And if you use coffee grounds that are too fine, the Espresso will become over-extracted, and you will get too much foam on the top Espresso

fine coffee grounds

So, it’s your task to find the grind size that will result in a perfect layer of Crema. Experiment with 6 to 7 different grind sizes in the fine range, and you will surely get the best result.

4. The ratio of coffee to water

The ratio of coffee to water affects the taste of Espresso as well as the layer of foam over it.

The Crema will be thick if you use too many coffee grounds for brewing a shot. And If you are using too few coffee grounds, there will be very little or no layer of foam over your shot.

The ideal ratio of coffee grounds to water is 1 to 2. That means for 30-40 grams double shot; you should use 15-20 grams of coffee grounds. But you can adjust this ratio according to taste.

You can get a better estimate by measuring the brewing time. The ideal shot of Espresso should take 25-30 seconds.

Also Read: Why is Espresso pulling too fast?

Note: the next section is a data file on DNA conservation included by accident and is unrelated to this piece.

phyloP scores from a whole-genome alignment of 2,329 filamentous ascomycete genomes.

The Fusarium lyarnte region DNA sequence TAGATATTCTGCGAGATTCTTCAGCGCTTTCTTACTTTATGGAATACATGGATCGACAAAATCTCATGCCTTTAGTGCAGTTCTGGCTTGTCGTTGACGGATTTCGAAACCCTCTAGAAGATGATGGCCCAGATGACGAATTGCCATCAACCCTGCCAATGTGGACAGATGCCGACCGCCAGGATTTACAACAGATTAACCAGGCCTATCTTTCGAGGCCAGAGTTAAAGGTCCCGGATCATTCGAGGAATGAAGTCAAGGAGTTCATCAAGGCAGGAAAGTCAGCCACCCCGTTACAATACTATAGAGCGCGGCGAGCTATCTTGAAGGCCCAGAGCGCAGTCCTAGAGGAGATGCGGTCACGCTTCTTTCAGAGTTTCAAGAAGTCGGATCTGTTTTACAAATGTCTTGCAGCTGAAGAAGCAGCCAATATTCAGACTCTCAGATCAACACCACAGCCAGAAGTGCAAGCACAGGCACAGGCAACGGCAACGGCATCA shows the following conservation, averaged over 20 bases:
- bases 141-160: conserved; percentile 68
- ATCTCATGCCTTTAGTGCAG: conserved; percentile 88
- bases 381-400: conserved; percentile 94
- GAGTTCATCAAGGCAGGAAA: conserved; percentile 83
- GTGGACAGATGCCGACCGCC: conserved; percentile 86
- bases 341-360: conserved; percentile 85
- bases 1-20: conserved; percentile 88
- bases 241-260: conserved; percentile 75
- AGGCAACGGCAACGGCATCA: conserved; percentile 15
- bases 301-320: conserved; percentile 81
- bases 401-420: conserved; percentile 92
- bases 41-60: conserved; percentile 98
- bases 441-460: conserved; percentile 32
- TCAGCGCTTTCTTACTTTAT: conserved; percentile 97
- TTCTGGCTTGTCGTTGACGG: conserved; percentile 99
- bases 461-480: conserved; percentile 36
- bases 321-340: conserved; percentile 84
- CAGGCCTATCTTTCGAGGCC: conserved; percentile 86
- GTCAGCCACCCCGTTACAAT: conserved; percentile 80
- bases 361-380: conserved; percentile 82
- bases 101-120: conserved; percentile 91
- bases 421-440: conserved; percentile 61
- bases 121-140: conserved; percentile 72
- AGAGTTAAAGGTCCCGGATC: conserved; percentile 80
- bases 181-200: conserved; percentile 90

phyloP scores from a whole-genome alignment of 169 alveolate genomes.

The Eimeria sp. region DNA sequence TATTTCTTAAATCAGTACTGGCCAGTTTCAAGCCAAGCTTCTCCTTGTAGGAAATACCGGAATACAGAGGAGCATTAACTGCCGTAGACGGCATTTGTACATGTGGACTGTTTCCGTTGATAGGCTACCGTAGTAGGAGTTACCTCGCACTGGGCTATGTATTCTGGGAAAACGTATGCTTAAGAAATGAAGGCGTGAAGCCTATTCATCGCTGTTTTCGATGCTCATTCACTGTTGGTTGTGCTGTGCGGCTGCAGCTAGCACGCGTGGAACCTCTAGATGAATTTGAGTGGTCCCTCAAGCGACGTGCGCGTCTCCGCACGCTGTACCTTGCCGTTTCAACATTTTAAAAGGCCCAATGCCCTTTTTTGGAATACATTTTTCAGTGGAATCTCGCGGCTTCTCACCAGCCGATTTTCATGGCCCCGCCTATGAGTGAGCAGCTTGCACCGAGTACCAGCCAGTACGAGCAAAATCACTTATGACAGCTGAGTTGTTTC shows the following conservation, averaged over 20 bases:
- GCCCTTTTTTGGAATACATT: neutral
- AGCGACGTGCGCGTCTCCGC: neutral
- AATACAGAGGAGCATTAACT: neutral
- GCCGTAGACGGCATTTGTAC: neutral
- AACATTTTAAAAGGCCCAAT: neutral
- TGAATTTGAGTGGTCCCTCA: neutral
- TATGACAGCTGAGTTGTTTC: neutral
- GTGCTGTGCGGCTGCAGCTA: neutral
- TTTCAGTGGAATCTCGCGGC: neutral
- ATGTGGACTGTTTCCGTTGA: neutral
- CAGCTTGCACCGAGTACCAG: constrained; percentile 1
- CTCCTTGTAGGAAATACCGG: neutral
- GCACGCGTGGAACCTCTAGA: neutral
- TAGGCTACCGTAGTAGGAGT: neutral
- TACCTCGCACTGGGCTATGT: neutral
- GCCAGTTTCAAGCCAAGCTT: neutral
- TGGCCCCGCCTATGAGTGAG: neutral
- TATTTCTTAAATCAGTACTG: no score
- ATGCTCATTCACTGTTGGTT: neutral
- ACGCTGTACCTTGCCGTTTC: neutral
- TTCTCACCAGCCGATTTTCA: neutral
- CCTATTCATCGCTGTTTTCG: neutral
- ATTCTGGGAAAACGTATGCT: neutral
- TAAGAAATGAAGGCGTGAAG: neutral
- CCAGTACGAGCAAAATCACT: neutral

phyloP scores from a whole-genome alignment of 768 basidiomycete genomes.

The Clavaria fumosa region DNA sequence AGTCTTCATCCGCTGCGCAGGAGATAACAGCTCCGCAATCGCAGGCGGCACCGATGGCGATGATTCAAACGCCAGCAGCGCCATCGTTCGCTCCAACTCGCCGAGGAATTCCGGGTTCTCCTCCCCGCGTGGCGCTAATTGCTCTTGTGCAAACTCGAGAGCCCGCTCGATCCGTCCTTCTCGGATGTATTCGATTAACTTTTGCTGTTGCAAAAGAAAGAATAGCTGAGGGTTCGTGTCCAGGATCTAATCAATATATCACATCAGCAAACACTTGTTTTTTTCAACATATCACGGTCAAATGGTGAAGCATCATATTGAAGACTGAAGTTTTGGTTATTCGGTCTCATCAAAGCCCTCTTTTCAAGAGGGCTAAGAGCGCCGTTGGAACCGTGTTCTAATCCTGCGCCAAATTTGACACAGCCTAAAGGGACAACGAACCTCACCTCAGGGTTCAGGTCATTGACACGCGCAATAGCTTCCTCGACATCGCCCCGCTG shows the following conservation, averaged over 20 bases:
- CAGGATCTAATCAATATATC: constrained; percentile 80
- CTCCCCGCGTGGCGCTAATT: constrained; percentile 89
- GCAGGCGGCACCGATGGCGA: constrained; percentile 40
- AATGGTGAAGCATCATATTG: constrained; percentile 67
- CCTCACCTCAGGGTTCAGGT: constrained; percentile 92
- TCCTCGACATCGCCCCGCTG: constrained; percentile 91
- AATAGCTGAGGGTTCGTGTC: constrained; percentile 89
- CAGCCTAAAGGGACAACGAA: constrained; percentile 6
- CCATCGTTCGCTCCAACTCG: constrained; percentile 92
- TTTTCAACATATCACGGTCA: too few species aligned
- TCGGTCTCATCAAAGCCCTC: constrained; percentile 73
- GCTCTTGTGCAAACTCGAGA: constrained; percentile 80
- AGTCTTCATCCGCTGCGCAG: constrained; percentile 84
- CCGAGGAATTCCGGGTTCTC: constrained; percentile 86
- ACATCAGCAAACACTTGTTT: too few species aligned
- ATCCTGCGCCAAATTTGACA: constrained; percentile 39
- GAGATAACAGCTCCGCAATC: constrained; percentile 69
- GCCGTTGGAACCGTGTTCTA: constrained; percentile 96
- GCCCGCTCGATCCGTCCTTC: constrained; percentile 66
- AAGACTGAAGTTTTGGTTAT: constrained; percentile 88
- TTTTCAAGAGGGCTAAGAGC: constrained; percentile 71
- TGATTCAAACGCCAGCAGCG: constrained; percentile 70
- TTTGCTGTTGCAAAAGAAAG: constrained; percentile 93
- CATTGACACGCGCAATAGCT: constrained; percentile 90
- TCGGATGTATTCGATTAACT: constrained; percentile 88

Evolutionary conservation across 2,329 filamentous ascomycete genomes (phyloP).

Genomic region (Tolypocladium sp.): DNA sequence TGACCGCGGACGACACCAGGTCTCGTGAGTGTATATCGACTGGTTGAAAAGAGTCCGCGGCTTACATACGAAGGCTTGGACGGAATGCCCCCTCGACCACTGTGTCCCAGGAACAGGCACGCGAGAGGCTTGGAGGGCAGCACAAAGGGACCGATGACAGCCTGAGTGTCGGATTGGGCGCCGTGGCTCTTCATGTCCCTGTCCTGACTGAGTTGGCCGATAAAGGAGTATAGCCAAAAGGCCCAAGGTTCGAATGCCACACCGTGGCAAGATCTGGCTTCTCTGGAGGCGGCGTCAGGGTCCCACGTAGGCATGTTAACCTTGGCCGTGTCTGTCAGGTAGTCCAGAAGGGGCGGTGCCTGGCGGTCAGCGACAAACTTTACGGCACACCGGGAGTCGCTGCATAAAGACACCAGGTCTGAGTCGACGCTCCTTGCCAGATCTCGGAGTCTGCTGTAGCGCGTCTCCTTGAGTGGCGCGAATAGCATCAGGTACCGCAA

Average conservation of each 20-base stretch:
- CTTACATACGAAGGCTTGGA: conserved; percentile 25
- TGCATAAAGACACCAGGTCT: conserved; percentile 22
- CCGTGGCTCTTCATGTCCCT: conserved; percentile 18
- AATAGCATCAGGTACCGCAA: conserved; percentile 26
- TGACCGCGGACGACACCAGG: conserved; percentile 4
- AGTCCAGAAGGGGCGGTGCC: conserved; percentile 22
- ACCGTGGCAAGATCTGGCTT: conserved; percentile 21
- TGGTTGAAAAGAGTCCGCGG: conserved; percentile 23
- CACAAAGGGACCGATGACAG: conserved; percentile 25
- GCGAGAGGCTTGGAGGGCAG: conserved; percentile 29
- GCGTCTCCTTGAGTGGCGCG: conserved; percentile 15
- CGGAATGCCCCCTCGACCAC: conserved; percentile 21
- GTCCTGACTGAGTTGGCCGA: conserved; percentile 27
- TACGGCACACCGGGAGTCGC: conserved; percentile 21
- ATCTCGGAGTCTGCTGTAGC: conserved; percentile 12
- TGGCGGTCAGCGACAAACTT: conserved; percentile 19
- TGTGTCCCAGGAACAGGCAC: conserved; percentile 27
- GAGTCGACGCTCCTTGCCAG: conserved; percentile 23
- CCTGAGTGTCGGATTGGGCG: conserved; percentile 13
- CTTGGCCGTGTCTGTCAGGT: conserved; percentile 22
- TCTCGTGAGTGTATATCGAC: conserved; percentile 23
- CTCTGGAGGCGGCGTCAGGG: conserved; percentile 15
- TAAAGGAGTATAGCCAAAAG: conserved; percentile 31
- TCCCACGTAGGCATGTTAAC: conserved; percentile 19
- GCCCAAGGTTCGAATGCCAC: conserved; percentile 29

5. Temperature and Pressure

The higher the temperature and pressure, the more carbon dioxide will get trapped, resulting in a very thick layer of foam.

I am discussing this factor at last, as most espresso machines automatically adjust the temperature and pressure of water, and you have no control over it.

The ideal pressure for brewing Espresso is around 9 bars, and the ideal temperature is about 195 to 205 degrees. 

So, if your Espresso machine gives you control over the temperature and pressure, try adjusting it around these numbers; you will get the best results.

For Making a better shot of Espresso read a guide on Dialing in Espresso Machine

Is Espresso supposed to have foam on top?

Crema is the essence of Espresso; it is formed due to the pressurized brewing process, which is unique to Espresso. This layer of Crema gives the Espresso a thick texture and a very flavorful aroma. This layer of foam doesn’t form in other brewing methods, as all other methods like Pour-over, French Press, etc., don’t use pressurized water.

But what actually Crema is actually, and how is it formed?

The roasting process infuses coffee beans with carbon dioxide. During espresso preparation, pressurized hot water is forced through the grounds, extracting both flavor compounds and carbon dioxide.

Upon releasing the pressure, the espresso can no longer retain all the carbon dioxide. Some escape into the air, while the rest adhere to coffee and water molecules, forming a frothy, bubbly layer atop the espresso. This layer is known as crema.

What does Crema taste like? Should you stir it or skim it?

The taste of Crema is not as beautiful and delicious as it looks. It tastes more bitter and burnt than the actual Espresso under it.

So, should you stir the Crema in the shot or skim it out of the cup?